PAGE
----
by Virgil Vaduva
Xenia is a small city in Ohio, peppered with foot-deep potholes, abandoned buildings with a high unemployment rate and very busy bureaucrats. Just a few months ago, the city’s council decided to spend $6 million on a new “Justice Center” and the cost is expected to balloon well into the $20+ million range. The city is in dire need of infrastructure upgrades, road repairs and sewage system improvements, but a new police station and a new office building for the city’s employees became critical.
But these are not even the worst things about the city of Xenia. A few years ago, Xenia also decided to ban the practice of panhandling. At the request of the police department and cops who were “too tired” of dealing with homeless people on the street, the city decided to pass an ordinance that banned panhandling virtually anywhere in the city, making it impossible for anyone to ask another individual for financial help, anywhere in the city. In essence, the city has made it illegal for someone to speak with a stranger if the speech involves asking for immediate help.
Many individuals have been fined and prosecuted under this unconstitutional ordinance, raking in thousands of dollars of fines extracted from the most vulnerable and poor people on the streets.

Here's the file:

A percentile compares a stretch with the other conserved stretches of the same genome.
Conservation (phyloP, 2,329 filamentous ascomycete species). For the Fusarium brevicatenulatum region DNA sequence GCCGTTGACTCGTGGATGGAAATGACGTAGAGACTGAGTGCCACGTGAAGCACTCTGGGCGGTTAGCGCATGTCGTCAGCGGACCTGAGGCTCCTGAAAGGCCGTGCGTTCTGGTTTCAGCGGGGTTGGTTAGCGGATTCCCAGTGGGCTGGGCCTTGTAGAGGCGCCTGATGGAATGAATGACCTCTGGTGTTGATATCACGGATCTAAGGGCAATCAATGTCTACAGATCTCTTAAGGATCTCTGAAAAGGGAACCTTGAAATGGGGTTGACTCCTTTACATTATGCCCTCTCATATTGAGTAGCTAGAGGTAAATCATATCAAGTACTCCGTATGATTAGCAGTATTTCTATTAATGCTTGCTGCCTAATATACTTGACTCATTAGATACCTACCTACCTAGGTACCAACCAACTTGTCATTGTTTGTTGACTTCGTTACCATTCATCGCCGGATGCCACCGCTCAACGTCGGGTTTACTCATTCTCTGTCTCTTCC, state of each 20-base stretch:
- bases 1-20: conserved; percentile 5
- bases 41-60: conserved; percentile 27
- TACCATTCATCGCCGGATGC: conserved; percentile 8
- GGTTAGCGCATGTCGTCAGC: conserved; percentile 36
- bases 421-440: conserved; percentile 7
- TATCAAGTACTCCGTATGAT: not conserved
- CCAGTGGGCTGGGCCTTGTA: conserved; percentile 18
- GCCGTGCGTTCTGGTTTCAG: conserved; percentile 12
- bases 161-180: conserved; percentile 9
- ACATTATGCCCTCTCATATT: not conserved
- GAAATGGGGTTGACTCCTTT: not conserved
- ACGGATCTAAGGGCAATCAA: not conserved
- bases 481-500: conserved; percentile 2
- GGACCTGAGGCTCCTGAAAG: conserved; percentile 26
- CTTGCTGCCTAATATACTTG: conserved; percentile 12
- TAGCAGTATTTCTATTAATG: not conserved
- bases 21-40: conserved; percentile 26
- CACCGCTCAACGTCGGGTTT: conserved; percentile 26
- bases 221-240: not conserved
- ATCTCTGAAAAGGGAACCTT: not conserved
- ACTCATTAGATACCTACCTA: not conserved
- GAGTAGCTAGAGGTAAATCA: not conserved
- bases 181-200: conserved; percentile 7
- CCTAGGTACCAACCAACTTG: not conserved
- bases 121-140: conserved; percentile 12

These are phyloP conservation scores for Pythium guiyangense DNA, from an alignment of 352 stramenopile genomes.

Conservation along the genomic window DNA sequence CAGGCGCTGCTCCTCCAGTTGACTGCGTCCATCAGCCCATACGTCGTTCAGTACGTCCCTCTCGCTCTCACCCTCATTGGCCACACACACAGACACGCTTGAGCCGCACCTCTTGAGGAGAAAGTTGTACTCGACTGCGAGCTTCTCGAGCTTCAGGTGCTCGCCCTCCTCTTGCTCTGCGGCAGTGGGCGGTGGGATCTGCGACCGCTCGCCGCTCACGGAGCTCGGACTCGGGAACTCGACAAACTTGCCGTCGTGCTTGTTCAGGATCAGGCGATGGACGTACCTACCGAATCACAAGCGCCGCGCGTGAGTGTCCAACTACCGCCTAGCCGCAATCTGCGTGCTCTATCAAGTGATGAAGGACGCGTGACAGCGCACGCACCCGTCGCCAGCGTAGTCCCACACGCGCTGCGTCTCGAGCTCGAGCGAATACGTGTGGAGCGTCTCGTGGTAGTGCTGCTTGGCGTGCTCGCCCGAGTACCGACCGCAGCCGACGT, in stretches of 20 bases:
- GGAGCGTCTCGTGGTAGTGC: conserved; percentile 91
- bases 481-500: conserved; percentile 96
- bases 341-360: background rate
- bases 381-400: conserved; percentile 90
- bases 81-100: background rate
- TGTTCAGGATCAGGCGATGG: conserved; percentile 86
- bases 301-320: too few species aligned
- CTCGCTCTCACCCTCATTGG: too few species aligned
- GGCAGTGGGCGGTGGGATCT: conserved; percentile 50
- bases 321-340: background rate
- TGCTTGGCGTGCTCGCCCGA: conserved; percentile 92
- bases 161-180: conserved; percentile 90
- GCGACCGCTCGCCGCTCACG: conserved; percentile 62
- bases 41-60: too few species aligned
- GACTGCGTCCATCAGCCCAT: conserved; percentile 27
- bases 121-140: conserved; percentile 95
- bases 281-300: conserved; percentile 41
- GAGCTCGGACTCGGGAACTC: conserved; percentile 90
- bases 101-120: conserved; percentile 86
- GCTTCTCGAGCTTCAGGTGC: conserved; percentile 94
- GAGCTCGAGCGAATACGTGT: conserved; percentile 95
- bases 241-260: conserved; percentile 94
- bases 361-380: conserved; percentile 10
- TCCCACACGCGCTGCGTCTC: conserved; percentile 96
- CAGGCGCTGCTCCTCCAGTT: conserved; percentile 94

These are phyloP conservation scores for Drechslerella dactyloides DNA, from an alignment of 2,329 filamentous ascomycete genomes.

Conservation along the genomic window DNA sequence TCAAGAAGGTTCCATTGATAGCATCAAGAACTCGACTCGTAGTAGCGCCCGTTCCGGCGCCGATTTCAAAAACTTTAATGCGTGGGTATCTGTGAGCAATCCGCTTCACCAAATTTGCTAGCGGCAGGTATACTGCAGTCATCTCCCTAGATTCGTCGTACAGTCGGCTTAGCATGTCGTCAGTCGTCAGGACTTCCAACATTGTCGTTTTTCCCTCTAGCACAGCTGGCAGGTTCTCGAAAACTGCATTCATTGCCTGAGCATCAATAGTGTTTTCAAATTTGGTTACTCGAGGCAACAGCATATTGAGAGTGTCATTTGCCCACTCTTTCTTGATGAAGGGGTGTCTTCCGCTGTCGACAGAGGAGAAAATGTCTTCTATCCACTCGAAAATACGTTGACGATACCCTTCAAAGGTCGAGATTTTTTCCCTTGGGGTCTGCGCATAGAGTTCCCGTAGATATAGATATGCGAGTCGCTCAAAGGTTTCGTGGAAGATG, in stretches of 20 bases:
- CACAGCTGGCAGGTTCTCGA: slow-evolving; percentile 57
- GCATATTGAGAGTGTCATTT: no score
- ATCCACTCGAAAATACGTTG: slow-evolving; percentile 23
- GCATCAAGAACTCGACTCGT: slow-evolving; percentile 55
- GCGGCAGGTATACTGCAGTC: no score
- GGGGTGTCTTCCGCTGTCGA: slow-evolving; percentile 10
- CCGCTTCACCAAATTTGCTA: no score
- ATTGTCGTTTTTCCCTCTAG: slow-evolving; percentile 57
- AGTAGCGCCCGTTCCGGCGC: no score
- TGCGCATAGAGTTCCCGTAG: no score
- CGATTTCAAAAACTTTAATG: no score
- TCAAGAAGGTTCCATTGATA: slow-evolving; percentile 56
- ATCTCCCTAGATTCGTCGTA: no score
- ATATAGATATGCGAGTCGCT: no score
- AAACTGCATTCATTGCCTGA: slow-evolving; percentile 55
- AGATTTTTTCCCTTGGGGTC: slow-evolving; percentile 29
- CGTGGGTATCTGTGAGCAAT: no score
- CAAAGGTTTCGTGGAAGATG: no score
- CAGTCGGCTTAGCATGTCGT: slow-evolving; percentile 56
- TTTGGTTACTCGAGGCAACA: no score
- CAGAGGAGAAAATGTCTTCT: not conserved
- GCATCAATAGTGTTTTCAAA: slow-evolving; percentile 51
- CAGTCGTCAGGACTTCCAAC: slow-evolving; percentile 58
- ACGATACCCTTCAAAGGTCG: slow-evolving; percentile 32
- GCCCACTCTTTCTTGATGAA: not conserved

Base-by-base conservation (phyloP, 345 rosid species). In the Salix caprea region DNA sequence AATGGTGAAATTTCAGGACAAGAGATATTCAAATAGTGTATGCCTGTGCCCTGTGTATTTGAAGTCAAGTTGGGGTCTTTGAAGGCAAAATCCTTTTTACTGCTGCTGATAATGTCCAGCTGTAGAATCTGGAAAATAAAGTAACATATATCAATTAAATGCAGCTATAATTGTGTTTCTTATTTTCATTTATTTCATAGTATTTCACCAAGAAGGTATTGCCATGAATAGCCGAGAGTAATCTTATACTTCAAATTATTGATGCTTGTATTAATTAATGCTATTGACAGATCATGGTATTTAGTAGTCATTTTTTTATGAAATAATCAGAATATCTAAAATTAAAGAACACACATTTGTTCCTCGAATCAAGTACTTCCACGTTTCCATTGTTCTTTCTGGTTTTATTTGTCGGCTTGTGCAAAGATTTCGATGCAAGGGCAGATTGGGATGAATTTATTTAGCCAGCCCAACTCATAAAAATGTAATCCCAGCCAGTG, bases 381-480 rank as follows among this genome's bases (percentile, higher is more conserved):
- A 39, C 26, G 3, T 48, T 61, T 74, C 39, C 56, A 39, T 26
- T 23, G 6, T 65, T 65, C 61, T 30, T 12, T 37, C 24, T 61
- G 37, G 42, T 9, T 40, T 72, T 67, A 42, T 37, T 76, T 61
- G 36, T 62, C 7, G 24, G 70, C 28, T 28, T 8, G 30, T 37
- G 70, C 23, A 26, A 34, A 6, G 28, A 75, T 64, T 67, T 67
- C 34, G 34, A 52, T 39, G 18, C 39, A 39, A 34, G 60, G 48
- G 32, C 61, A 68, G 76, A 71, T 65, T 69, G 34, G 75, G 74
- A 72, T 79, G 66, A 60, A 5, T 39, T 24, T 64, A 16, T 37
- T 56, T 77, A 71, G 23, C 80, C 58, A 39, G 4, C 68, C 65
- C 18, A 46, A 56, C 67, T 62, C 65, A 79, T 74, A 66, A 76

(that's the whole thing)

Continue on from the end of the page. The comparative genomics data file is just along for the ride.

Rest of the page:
A bit over a year ago I decided to speak to the Xenia City Council and warn them about the fact that their ordinance is unconstitutional. They ignored my warning, and as a result the very next day I decided to take the path of civil disobedience and panhandle in front of the city hall and police station. I raised $41.98 which was donated to United Voluntary Service, a charity helping the homeless in Xenia. I was also ticketed for violating this unconstitutional law, which led to a full-blown jury trial after which I was found guilty, sentenced to 30 days in jail, community service and fines. The jail sentence was suspended on the condition of good behavior for a term of 2 years. During the trial I was not allowed to talk about the constitutionality of the law and my first amendment rights, I was not allowed to even mention the constitution, or the fact that the police in town were behind the passing of this ordinance. A judge literally told me, “there will be no mentioning of the Constitution in this court room.”
After immediately appealing, the appeals court finally reversed my sentence and they sent the case back to the court to be retried. All the charges were dropped a few days ago, and the city’s attorney said they will change the ordinance or get rid of it. Right now it’s unclear what this means.